adjective \g-ˈzil-yə-rē, -ˈzil-rē, -ˈzi-lə-\

: available to provide extra help, power, etc., when it is needed

Full Definition of AUXILIARY

a :  offering or providing help
b :  functioning in a subsidiary capacity <an auxiliary branch of the state university>
of a verb :  accompanying another verb and typically expressing person, number, mood, or tense
a :  supplementary
b :  constituting a reserve <an auxiliary power plant>
:  equipped with sails and a supplementary inboard engine <an auxiliary sloop>

Examples of AUXILIARY

  1. a sailboat with an auxiliary engine
  2. <the auditorium has an auxiliary cooling system used only on particularly sweltering days>
  3. Travelers have also been griping about a lack of air-conditioning while planes are on the tarmac—even after delays stretch for hours. Airlines blame the problem on a breakdown of a plane's auxiliary power unit. —Darren Everson, Wall Street Journal, 8 Aug. 2007


Latin auxiliaris, from auxilium help; akin to Latin augēre to increase — more at eke
First Known Use: 15th century


noun \g-ˈzil-yə-rē, -ˈzil-rē, -ˈzi-lə-\

: a group that provides help or assistance

plural aux·il·ia·ries

Full Definition of AUXILIARY

a :  an auxiliary person, group, or device (see 1auxiliary); specifically :  a member of a foreign force serving a nation at war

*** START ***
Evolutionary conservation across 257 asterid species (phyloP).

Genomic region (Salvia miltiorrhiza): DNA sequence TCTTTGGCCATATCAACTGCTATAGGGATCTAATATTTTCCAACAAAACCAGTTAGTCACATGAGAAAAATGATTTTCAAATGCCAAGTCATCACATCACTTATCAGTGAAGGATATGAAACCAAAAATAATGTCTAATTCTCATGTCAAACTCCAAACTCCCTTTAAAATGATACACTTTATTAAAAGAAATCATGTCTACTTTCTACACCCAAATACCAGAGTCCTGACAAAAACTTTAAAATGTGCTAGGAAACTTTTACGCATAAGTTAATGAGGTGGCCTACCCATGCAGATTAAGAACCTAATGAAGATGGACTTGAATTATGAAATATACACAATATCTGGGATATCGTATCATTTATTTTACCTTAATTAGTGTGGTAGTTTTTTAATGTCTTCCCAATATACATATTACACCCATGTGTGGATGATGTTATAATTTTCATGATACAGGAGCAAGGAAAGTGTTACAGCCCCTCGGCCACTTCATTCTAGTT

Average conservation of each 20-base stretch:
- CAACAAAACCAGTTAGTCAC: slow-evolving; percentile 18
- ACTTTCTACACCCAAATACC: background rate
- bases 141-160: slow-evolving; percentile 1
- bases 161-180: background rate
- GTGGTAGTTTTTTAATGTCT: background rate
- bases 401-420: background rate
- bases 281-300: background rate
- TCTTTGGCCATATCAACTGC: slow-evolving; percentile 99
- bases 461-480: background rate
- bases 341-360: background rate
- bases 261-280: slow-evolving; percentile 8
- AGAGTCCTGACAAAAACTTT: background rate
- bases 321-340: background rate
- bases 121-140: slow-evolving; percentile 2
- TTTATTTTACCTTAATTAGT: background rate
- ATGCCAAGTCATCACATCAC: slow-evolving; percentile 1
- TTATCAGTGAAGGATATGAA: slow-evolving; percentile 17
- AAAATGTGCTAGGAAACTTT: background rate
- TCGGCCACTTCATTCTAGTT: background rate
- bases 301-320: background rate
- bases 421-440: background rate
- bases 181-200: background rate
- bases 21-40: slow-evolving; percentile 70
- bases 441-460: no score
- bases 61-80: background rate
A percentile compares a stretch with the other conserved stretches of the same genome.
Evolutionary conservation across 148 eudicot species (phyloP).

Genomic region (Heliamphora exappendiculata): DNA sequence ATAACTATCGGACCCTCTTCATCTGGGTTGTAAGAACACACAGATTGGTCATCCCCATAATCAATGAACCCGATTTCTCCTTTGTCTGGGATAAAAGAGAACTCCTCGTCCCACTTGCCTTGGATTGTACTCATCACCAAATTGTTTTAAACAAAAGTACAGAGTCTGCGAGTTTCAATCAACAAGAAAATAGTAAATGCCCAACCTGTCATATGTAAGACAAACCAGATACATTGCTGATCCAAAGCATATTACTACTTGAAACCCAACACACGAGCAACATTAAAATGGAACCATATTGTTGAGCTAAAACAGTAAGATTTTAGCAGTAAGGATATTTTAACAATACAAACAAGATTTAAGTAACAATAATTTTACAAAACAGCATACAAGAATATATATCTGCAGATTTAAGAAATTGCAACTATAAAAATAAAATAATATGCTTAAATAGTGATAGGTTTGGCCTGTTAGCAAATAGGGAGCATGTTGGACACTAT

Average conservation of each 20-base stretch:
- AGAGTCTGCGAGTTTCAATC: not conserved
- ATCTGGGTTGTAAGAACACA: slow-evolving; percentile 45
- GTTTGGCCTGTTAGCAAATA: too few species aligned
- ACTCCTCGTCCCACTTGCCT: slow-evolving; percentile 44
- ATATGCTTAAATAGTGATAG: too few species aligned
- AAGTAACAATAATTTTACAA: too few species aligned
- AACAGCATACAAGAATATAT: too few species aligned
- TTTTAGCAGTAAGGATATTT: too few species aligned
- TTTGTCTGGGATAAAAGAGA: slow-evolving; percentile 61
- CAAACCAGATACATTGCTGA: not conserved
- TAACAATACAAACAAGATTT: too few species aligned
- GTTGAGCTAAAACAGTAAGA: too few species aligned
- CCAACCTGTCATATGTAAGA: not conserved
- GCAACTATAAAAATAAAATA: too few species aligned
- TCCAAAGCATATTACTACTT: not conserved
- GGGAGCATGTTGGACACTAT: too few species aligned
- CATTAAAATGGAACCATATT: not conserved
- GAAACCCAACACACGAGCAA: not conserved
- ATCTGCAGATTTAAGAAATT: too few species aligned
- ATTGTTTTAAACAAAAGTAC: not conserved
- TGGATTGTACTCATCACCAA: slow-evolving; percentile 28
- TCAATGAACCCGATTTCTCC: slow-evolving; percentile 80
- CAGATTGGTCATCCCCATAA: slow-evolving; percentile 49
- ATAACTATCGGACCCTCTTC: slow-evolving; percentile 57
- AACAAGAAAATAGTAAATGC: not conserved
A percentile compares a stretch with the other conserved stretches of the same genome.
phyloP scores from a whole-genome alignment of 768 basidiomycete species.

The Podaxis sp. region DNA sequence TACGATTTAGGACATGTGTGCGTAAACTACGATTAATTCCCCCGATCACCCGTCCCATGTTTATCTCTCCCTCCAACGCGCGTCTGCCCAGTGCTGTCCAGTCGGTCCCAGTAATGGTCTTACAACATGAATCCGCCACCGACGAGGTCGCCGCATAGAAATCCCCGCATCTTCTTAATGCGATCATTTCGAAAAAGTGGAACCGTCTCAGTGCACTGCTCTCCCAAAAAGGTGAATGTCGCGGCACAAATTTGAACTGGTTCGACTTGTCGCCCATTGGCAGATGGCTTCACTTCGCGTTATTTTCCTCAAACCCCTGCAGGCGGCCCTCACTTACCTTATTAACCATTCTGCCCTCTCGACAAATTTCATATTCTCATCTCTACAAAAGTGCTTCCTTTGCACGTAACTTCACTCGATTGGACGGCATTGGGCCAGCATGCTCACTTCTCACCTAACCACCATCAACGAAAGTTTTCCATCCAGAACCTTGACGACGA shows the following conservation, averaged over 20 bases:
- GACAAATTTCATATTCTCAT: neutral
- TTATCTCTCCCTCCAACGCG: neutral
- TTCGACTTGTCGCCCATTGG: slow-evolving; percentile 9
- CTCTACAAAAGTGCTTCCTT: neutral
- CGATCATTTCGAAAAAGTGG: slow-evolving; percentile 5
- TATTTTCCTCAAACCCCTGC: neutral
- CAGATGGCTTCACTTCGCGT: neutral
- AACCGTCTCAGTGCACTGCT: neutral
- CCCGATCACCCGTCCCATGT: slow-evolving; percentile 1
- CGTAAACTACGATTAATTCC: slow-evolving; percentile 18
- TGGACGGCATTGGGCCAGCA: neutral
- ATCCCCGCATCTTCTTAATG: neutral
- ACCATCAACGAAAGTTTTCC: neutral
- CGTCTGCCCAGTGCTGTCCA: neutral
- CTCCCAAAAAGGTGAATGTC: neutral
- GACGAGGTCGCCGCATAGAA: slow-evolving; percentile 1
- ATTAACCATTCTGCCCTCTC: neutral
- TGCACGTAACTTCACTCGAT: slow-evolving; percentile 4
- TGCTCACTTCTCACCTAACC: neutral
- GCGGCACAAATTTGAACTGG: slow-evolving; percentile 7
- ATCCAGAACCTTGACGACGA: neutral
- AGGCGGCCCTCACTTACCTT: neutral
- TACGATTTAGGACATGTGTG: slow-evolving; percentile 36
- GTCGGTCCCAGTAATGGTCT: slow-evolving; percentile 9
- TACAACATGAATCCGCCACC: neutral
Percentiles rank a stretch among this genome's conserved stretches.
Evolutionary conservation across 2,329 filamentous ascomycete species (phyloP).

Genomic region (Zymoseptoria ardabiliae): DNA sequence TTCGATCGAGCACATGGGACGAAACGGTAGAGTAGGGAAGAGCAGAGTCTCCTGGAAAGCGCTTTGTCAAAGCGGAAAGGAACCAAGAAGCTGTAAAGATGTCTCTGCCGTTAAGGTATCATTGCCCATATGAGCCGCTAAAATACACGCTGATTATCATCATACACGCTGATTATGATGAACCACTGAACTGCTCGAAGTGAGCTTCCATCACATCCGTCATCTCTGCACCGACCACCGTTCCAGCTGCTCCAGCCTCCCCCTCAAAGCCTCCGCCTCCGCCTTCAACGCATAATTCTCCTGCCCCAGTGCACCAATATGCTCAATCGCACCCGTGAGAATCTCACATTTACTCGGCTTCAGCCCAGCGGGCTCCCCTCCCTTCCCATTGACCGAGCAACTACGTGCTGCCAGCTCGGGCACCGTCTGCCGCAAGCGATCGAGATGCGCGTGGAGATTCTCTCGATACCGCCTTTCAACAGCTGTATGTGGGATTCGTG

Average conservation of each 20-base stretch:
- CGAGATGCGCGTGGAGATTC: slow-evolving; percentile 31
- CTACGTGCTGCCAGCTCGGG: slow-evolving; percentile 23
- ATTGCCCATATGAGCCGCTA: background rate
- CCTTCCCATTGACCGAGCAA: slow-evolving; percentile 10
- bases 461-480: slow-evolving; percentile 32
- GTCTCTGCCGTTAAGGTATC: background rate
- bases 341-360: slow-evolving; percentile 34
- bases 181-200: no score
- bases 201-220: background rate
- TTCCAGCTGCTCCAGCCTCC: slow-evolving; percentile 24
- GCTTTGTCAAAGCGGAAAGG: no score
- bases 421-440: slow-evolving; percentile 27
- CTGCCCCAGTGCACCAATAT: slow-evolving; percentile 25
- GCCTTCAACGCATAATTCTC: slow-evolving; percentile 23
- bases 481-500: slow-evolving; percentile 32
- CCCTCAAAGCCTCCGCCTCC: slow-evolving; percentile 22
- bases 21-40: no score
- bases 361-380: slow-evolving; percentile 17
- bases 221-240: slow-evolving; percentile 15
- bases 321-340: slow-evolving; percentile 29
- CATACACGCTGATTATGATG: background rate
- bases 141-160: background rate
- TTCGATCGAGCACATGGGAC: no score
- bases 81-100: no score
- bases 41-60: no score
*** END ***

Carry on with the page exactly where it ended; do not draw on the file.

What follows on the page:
b :  a Roman Catholic titular bishop assisting a diocesan bishop and not having the right of succession —called also auxiliary bishop
:  a sailing boat or ship equipped with a supplementary inboard engine
:  an auxiliary verb

Examples of AUXILIARY

  1. In 1944 Forrestal also began a program of sending black enlisted men to serve in a limited number of fleet auxiliaries. These were still not warships, but they were seagoing vessels and closer to the fighting Navy than the small harbor-defense craft and harbor auxiliaries that had initially been open to black crews. —The Golden Thirteen, 1993


(see 1auxiliary)
First Known Use: 1567


noun    (Concise Encyclopedia)

In grammar, a verb that is subordinate to the main lexical verb in a clause. Auxiliaries can convey distinctions of tense, aspect, mood, person, and number. In Germanic languages such as English and Romance languages such as French, an auxiliary verb occurs with the main verb in the form of an infinitive or participle.


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